After a pause Mary said, "Yes, I suppose so."
The younger crew-cut CIA man said, "Just consider this an informal warning. Go slow, Mrs. Rittersdorf; don't put the pressure on your husband. You understand?" His eyes were lifeless, frigid.
She nodded. And shivered.
"Meanwhile," the older man said, "if he should show up here, have him call in. He's on a three-day leave of absence but we'd like to talk to him." Both men moved from the room, to the front door of the house.
She returned to her packing, gasping in relief, now that the two CIA men had gone.
The CIA isn't going to tell me what to do, she said to herself. I'll say anything I want to my husband, do anything I want. They're not going to protect you, Chuck, she said to herself as she packed sweater after sweater, pressing them down savagely into the suitcase. In fact, she said to herself, it's going to be worse on you because you involved them; so be prepared.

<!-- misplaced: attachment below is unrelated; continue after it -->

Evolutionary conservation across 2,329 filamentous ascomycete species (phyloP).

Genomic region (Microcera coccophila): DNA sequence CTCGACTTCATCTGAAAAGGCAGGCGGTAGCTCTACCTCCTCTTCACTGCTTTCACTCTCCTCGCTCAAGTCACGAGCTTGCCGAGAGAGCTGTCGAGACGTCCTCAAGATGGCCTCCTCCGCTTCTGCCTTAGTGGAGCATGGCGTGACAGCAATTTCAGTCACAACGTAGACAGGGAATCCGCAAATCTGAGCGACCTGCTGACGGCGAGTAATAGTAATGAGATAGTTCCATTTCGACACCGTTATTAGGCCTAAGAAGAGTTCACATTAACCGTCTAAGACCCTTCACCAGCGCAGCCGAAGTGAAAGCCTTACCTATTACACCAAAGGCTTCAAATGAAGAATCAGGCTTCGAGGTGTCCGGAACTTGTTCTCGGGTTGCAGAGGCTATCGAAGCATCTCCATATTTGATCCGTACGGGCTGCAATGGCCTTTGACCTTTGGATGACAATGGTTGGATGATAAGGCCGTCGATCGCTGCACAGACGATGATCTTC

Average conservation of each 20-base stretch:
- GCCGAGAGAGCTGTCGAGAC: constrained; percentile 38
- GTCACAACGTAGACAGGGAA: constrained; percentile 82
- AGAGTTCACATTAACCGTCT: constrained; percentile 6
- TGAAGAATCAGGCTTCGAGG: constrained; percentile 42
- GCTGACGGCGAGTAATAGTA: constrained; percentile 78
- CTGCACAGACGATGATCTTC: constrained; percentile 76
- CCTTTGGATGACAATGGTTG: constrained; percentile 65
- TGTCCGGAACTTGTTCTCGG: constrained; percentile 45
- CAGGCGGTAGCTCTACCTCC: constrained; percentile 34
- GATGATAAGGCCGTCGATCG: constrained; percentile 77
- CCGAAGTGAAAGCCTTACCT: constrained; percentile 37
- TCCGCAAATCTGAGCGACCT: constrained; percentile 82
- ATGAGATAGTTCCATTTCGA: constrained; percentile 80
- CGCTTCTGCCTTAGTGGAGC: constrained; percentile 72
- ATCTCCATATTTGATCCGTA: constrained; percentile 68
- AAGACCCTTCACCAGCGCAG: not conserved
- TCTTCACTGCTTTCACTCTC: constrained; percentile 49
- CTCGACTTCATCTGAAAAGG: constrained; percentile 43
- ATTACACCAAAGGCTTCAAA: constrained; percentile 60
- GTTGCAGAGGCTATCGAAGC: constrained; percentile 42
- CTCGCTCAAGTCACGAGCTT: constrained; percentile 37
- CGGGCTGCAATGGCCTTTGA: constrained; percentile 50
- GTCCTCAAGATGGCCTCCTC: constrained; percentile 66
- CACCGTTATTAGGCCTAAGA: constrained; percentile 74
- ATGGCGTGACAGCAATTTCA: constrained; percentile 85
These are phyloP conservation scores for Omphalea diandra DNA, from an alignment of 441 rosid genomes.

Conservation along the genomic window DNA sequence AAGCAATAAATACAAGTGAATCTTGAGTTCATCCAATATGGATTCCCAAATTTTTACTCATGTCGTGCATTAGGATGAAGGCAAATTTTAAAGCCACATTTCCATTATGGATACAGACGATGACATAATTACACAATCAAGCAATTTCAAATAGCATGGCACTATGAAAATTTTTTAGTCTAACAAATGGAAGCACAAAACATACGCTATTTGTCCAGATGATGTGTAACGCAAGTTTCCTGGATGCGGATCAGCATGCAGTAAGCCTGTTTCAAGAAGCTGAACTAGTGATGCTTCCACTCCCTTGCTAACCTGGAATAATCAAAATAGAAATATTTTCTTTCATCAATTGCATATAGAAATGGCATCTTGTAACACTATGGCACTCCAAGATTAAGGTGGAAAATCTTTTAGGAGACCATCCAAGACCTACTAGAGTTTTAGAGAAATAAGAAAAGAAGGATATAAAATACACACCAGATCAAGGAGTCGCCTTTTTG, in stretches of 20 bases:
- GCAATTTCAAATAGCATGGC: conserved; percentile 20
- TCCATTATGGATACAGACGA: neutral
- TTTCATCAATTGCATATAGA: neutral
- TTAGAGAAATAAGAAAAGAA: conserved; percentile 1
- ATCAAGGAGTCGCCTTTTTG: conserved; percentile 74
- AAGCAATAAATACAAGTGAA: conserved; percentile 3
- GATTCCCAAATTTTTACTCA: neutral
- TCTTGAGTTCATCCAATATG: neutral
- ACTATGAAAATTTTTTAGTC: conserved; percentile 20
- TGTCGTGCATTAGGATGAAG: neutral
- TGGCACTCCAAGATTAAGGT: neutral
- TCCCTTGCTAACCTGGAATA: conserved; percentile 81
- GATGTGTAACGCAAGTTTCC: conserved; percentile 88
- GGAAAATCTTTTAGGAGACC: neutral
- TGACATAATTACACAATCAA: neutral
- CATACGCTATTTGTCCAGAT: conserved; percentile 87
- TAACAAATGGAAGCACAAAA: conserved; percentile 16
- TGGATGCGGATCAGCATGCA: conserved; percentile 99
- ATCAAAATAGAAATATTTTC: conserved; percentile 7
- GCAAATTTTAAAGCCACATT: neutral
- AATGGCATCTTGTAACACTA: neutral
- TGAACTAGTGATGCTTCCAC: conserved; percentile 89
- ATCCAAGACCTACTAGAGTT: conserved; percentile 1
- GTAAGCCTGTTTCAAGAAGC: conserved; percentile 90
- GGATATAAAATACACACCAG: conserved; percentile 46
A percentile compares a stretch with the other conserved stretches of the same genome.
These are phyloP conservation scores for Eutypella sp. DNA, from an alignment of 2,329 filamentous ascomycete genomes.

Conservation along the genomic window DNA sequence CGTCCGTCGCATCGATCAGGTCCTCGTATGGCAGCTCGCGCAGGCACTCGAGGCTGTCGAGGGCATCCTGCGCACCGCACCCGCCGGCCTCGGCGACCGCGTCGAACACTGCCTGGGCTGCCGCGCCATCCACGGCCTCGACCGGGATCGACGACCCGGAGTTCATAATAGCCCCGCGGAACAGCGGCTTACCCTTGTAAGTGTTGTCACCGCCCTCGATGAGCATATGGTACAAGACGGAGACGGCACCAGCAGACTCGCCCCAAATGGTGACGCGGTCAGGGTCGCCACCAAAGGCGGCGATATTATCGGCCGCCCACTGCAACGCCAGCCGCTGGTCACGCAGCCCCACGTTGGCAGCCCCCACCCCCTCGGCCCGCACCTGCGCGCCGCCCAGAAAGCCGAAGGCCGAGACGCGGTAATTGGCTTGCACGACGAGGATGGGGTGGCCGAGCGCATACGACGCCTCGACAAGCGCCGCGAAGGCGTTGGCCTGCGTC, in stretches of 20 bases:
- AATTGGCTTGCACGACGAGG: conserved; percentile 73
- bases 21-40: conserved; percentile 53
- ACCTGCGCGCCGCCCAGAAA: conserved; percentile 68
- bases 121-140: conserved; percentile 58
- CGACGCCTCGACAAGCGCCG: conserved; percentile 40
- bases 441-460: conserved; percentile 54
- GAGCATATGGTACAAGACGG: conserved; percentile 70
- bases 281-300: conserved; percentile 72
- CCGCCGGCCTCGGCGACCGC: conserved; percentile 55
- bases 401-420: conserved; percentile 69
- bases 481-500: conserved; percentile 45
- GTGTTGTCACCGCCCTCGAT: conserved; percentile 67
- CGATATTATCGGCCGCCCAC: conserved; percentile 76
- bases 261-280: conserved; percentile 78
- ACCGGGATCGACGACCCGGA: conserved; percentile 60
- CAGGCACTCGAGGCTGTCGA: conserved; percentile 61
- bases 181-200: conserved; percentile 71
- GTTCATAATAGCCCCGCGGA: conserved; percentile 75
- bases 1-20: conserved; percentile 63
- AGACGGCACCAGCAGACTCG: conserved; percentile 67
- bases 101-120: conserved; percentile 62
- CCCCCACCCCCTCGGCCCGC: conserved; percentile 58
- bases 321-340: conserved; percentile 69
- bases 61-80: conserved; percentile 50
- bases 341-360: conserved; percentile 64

Laughing, she thought, You poor frightened snink. Thinking you had a good idea in intimidating me by sending your co-workers around. You may be frightened of them, but I'm not. They're just stupid, fat headed cops.
As she packed she toyed with the idea of calling her attorney to tell him of the CIA's pressure-tactics. No, she decided, I won't do that now; I'll wait until the divorce action comes up before Judge Brizzolara. And then I'll give that as evidence; it'll show the sort of life I've been forced to lead, married to such a man. Exposed to police harassment, constantly. And, in helping find him a job, propositioned.
Gleefully she placed the last sweater in the suitcase, closed it, and with a rapid turn of her fingers, locked it tight.
Poor Chuck, she said to herself, you don't stand a chance, once I get you into court. You'll never know what hit you; you'll be paying out for the rest of your life. As long as you live, darling, you'll never really be free of me; it'll always cost you something.
She began, with care, to fold her many dresses, packing them into the large trunk with the special hangers.
It will cost you, she said to herself, more than you can afford to pay.